Tabitha - Fort Wayne, Indiana
Entered on June 11, 2008
Age Group: Under 18
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“Stop forcing your beliefs on me; there is no such thing as absolute truth,” my friend hissed at me.

At first, I felt like laughing, but this was no laughing matter. I was too astounded by the irony of her statement to give an immediate answer. Was she not attempting to make me accept her beliefs, which (ironically) said that there was absolutely no absolute truth?

Her hypocrisy made me realize a truth about human beings and their inability to keep themselves from self-deception. My friend clearly contradicted herself and she never saw it. She was in a hopeless delusion that no one could make her see.

This idea was further demonstrated to me when I learned about an aviation phenomenon called spatial disorientation. It usually occurs when a pilot flies in poor conditions and somehow turns the plane upside down. He cannot see the horizon, and he does not realize quickly enough what is going on. The result is often a fatal crash. The important thing to see in this occurrence is the fact that the pilot is convinced that nothing is wrong, that he is right side up. The clouds and things around him give him no reason to believe otherwise, and he simply can’t see the truth until it is too late.

The realization of this human trait was terrifying for me. Once I saw it, I saw it everywhere. I could no longer sit beside fans at a basketball game and ignore their strongly biased judgments of the officials because I knew that they really believed that they were right. Every place I went I was amazed by the hypocrisy and blindness. However, what scared me the most was me. I wondered if I would ever recognize my own delusions if “spatial disorientation” happened to me.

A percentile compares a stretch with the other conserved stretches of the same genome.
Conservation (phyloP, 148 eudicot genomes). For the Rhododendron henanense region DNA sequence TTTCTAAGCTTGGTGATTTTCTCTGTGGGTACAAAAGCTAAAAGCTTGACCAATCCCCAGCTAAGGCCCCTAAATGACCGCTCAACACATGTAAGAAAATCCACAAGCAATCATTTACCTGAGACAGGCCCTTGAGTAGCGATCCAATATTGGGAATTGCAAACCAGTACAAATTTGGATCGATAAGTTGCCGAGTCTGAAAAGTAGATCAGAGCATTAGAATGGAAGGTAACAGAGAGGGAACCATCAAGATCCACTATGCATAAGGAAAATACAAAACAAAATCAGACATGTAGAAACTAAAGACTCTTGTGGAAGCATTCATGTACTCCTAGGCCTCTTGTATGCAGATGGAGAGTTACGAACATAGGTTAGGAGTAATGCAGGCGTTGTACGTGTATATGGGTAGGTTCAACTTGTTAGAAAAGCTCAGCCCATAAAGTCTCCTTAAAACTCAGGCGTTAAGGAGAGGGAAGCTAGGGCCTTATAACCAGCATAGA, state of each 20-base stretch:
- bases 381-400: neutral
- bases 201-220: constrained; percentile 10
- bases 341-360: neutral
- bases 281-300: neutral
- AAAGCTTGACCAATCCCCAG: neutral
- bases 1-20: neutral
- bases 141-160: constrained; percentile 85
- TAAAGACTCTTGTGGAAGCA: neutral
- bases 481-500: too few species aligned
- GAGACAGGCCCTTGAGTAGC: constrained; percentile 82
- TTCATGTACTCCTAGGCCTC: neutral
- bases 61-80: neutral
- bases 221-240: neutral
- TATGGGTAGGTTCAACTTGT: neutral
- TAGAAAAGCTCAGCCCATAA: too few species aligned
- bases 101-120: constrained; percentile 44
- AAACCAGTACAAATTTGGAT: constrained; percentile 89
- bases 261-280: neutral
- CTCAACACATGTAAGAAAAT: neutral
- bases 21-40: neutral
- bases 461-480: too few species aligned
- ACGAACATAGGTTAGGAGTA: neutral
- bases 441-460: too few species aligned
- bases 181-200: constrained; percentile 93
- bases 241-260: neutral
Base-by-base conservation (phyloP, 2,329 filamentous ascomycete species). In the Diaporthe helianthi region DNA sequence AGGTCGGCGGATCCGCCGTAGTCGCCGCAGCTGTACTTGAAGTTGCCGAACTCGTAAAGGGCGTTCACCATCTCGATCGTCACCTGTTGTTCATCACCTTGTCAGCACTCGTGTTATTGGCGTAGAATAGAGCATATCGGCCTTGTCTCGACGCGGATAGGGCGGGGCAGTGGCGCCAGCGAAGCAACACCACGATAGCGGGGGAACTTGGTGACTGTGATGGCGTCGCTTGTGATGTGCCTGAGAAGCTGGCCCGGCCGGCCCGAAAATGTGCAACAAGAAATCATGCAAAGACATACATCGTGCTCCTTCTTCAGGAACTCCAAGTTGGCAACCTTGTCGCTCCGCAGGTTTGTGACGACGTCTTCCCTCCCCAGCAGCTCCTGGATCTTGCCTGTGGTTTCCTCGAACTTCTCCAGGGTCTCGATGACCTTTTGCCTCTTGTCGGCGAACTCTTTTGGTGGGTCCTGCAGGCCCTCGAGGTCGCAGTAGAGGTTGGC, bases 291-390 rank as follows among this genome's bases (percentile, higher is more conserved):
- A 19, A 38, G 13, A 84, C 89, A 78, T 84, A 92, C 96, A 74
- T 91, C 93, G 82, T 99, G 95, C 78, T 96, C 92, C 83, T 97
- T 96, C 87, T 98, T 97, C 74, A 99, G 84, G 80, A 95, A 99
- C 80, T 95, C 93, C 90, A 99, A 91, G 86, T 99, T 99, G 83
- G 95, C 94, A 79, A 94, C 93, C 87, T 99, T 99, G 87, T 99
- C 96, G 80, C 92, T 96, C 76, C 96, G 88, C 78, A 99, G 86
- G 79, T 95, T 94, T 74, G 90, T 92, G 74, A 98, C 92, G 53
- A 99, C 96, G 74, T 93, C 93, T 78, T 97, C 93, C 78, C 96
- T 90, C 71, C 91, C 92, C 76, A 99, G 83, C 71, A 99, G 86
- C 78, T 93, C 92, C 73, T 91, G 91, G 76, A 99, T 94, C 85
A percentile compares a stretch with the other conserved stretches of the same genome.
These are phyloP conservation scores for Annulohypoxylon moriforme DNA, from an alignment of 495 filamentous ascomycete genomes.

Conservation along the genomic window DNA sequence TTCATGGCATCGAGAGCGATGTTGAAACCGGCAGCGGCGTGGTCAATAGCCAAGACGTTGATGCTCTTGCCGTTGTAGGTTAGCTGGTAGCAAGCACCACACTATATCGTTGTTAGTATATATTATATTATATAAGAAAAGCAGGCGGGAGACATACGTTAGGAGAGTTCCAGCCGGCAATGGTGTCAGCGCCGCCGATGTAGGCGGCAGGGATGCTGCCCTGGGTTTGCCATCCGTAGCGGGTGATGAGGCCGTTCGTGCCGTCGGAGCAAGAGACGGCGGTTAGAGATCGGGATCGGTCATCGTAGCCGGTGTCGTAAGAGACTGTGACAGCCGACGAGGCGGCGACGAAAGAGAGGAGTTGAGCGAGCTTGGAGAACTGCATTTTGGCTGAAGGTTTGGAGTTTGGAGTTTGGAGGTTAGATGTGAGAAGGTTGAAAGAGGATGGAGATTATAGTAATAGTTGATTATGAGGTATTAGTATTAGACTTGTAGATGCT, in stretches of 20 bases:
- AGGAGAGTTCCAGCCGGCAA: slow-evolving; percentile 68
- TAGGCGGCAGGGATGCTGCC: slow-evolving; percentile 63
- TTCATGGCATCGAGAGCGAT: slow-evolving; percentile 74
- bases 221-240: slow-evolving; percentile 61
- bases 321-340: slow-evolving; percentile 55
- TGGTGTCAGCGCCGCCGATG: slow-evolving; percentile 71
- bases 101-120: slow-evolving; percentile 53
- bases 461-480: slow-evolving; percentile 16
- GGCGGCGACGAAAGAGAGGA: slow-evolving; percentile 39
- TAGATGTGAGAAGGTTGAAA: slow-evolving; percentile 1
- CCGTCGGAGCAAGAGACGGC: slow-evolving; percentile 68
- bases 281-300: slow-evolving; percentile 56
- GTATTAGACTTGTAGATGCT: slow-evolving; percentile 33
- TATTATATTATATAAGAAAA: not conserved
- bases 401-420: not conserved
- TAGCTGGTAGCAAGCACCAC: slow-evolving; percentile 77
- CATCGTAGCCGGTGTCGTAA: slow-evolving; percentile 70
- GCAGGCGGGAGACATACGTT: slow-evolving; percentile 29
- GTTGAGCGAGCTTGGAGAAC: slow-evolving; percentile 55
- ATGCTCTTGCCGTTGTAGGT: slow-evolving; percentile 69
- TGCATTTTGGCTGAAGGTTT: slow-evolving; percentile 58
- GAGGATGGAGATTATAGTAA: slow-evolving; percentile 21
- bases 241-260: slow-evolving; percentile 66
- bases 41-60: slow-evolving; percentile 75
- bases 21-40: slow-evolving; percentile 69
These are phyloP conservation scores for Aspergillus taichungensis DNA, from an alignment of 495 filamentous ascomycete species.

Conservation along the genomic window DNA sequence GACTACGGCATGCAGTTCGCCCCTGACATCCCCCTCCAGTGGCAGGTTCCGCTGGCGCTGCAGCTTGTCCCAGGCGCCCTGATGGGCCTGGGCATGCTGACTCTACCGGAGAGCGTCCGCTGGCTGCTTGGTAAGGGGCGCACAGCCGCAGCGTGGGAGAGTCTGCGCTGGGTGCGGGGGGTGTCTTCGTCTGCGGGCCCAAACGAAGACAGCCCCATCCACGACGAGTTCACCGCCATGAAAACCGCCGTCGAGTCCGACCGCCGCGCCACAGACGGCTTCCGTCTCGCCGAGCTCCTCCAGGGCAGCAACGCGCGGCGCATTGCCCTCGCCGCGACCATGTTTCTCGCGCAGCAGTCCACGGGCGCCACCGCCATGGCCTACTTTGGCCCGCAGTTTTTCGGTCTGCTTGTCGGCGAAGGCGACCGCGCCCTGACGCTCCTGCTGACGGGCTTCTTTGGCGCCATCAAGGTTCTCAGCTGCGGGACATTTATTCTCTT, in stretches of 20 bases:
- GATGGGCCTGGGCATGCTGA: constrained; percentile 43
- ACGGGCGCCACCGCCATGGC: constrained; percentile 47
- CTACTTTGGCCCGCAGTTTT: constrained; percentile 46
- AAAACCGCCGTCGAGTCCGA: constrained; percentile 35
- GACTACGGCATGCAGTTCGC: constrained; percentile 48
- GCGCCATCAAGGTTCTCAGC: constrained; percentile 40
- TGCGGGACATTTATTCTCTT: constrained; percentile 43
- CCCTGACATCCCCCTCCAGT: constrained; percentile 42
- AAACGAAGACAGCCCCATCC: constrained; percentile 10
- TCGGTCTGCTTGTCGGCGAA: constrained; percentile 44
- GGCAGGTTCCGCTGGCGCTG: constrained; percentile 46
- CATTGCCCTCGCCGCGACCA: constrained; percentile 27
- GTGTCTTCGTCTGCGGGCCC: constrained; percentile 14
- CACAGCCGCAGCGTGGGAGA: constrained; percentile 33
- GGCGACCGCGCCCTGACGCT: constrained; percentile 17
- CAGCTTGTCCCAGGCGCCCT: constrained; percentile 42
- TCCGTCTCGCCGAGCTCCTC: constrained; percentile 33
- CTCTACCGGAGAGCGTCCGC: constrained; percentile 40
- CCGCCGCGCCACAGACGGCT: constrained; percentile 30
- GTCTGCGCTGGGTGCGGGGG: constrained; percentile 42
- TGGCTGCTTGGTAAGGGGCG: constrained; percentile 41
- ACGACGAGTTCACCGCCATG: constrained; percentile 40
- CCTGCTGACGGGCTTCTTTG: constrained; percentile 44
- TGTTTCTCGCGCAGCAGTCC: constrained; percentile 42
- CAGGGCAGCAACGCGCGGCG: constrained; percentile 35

The one consolation I have found actually comes from the incident of spatial disorientation as well. The real reason that it occurs is because the pilot loses track of his flying instruments for too long. It seems, then, that the condition could be avoided if the pilot is careful not to rely on his own vision, but the aviation gages around him.

The only solution, therefore, to resisting self-delusion comes from the use of outside sources because humans generally cannot objectively see reality on their own. This has led me to believe that it is absolutely crucial for humans to rely on the One who knows reality completely and thoroughly because He created it. To fly through life without seeking the only perfect source of reliability would surely result in a fatal disaster.